Unfortunately, this Mandatory Circular is sufficiently vague that it is being handled differently airport to airport. However, we are receiving reports of charter flights being denied entry into Mexico at huge cost to all involved. We have not heard any reports yet regarding Part 91 but the ambiguity in this Circular leaves that door open as well. Just check in advance to avoid unpleasant surprises on arrival in Mexico.

APIS Options

Without getting too deep into the boring details, the bottom line is that there are now 3 ways to present Mexican APIS:

Option #1: ARINC. Per the 2013 Mexican Immigration APIS regulations, ARINC is the only authorized vendor for submitting a Mexican APIS manifest using the UN/EDIFACT standard. You can sign up directly with them for an account and submit through their portal.

Option #2: Email. The Mexican Immigration authorities have created an email address ( to which you can send a properly completed and formatted Excel spreadsheet. To use this option you are limited to 4 trips to/from Mexico per year. If you exceed that number you need to find another option to submit your Mexican APIS. Some pilots have indicated receiving emails from Mexican Immigration indicating the 4 trip limit.

Pros: You don’t need to sign up for a paid service to comply.

Cons: The email address appears to be an email server which re-sends your email to the ARINC service but this email server does not return the response from the ARINC service. This means that you will not have proof whether your Excel file was successfully uploaded to ARINC or if it was rejected due to errors and never received by ARINC. This could set you up for a violation without even knowing it.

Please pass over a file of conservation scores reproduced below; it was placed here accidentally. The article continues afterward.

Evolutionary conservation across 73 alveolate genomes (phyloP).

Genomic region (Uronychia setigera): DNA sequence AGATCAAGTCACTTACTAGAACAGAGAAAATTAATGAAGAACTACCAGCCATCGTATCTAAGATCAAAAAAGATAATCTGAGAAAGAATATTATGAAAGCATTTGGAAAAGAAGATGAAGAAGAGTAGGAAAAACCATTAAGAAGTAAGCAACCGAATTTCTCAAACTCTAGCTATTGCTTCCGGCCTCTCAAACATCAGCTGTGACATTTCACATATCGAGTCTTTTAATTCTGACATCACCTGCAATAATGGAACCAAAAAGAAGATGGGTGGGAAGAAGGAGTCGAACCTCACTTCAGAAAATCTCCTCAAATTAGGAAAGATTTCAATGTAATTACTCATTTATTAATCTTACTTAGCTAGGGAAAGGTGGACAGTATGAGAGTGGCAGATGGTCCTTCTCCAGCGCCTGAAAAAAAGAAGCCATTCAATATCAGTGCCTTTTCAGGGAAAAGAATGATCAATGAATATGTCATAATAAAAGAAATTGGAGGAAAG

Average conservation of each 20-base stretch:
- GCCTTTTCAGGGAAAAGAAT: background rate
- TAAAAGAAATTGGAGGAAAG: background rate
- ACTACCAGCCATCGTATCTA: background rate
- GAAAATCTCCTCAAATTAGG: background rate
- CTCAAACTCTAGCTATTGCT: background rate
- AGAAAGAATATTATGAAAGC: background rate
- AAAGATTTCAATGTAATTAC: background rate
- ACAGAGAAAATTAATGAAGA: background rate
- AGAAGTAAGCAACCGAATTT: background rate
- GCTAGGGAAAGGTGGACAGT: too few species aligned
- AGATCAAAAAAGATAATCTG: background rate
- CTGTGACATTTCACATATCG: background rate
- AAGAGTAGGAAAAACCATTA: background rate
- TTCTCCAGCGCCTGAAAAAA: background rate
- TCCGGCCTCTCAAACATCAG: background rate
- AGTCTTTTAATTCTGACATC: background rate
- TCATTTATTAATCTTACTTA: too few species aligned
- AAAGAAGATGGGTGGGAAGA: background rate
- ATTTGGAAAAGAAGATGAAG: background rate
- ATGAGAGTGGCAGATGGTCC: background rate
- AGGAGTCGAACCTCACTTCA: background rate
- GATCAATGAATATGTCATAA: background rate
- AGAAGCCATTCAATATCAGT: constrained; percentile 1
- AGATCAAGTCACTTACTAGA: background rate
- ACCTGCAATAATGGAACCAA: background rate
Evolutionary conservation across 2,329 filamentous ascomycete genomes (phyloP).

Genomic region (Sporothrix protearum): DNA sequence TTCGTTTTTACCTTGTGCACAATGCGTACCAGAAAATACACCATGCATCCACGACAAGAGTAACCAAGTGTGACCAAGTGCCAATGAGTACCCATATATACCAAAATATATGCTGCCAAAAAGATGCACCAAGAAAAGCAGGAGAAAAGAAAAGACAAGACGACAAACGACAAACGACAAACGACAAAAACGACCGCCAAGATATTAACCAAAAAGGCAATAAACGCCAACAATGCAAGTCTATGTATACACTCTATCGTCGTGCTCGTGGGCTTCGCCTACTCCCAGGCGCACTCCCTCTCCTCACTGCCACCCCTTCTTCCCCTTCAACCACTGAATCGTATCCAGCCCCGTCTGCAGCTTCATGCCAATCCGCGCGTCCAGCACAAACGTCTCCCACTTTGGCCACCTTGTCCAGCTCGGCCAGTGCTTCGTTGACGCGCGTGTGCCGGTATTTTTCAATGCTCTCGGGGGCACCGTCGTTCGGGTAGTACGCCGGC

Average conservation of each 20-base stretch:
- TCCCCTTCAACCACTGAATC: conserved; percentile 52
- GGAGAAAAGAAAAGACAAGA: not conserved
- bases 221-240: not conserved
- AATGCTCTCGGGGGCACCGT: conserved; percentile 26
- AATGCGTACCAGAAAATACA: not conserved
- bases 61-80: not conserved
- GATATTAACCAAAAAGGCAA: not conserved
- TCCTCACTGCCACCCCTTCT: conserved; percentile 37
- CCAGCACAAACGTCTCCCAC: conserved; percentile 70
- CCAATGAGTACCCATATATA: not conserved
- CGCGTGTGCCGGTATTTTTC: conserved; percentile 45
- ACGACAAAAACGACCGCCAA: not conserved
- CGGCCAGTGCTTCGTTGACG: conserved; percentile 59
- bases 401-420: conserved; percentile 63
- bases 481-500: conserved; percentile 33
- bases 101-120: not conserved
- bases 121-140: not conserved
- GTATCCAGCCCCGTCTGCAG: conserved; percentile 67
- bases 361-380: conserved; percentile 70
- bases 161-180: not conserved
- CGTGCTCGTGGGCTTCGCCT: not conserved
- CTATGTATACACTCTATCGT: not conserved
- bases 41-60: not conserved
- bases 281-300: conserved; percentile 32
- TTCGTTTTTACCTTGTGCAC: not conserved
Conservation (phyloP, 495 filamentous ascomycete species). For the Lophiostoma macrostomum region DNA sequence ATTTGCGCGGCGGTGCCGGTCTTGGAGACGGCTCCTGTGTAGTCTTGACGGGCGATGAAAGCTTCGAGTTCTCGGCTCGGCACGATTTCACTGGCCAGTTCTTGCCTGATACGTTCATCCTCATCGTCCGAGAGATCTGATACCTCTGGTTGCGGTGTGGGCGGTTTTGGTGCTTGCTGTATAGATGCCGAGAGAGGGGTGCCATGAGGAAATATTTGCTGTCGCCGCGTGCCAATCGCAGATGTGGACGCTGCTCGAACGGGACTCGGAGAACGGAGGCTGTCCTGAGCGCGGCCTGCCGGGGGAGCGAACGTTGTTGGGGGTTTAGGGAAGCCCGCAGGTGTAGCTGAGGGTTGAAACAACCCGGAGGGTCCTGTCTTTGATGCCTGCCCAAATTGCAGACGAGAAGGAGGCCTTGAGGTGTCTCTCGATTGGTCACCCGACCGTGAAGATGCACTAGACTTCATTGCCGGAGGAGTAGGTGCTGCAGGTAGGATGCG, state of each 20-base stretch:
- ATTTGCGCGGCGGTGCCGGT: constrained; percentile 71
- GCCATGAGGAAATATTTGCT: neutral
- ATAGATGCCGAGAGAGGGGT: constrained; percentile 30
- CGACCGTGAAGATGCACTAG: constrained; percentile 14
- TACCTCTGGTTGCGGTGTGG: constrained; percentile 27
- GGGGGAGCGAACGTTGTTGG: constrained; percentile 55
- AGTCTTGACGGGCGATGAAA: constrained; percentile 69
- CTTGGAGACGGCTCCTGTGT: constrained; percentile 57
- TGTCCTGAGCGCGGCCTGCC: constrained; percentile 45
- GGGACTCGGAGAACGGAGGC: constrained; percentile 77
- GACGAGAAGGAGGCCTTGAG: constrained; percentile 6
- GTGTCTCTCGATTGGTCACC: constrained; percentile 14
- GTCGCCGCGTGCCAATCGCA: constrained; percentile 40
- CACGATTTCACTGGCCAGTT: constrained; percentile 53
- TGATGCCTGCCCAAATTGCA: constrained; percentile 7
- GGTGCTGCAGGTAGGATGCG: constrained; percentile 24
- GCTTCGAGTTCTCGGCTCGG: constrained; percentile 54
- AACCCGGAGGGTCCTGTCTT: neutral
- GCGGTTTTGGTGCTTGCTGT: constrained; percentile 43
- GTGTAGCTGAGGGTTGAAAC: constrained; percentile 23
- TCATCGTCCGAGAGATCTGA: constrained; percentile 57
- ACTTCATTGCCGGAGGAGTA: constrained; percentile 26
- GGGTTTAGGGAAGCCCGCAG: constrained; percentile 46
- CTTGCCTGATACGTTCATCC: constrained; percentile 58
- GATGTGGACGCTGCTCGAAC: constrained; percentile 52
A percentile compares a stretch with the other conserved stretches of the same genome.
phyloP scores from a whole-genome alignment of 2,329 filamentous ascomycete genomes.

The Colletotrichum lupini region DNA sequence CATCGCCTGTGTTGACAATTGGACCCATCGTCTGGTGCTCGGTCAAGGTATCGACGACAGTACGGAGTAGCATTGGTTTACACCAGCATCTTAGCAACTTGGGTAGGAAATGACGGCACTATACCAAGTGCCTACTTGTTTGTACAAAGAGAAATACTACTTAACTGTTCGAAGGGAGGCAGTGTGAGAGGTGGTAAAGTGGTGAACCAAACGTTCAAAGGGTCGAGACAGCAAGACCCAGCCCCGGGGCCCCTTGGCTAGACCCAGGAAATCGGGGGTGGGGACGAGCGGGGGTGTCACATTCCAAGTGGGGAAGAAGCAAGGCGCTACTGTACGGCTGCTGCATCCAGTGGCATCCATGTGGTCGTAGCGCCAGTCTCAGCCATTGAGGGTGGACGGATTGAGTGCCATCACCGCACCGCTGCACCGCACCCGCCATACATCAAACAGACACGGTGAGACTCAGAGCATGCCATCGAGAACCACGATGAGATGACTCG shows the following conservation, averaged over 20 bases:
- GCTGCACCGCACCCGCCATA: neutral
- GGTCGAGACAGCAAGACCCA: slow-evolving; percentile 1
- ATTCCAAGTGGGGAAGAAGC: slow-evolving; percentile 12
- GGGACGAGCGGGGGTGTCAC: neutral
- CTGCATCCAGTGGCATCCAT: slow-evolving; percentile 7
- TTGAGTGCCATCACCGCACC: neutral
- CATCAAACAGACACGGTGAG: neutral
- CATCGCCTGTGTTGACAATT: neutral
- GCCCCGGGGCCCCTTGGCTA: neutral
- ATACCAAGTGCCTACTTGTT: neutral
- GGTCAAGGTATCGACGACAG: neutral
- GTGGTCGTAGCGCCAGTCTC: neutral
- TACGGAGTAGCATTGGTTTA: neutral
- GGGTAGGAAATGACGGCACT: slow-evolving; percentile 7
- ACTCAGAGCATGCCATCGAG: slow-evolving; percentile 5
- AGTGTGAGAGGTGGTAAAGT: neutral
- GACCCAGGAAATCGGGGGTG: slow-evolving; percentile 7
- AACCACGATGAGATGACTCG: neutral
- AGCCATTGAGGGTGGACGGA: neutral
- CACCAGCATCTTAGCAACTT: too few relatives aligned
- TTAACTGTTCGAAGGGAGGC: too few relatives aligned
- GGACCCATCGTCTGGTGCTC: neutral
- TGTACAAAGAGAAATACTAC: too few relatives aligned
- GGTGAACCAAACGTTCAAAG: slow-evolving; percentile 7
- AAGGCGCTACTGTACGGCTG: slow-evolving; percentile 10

Option #3: A Third Party. You can use a third party service provider to submit your Mexican APIS. Some of these providers submit your APIS manifest directly through their account with ARINC outlined in point #1 above. Others submit your APIS manifest by sending the Excel file to the email address in point #2.

Other APIS Issues

Oct 2023: Mexican Immigration headquarters began sending internal circulars to their offices at international airports reminding the local Immigration officers that the Mexican APIS regulations existed and that they were to start warning private operators to comply or face enforcement actions. There were several more circulars sent between Nov 2023 and May 2024 with an ongoing the emphasis on enforcement action against private aircraft. Mexican Immigration has the ability to analyze the APIS data being submitted to the ARINC server in order to verify the accuracy and timeliness of the data you have submitted and determine compliance with the Mexican regulations.

Feb 2024: We began to hear of penalty cases being issued and fines being assessed on private operators for a number of issues. Of the specific cases where we were able to get factual information, some cases were the result of errors from manifests submitted through a third party app which never appeared on the ARINC server. In other cases, manifests submitted through the Mexican Immigration central email address were also not visible. All of this has created confusion for some operators and a number of Mexican Immigration officials at certain Mexican International airports have resorted to requesting copies of the Excel spreadsheet being sent to them via email which creates a risk of personally identifiable information being shared through insecure channels to unknown persons. Mexican Immigration headquarters has indicated in their last official communication that sending these emails is not necessary if you have complied with points 1, 2 or 3 above.

Mexico Ops: Other Recent Updates

Check below for more info on Mexico ops!

Jan 2024: Some recent changes to the permit procedures in Mexico have been causing stress and delays! Here’s how the new process works…

June 2023: A look at some of the long-standing challenges affecting General Aviation ops to Mexico, as well as some of the more recent issues which maybe haven’t been widely reported yet…

Thanks to Rick Gardner of CST Flight Services for this article. CST Flight Services provides a wide range of international trip support services in Mexico and beyond, for both owner-pilots and professional pilots. You can contact them for more info at: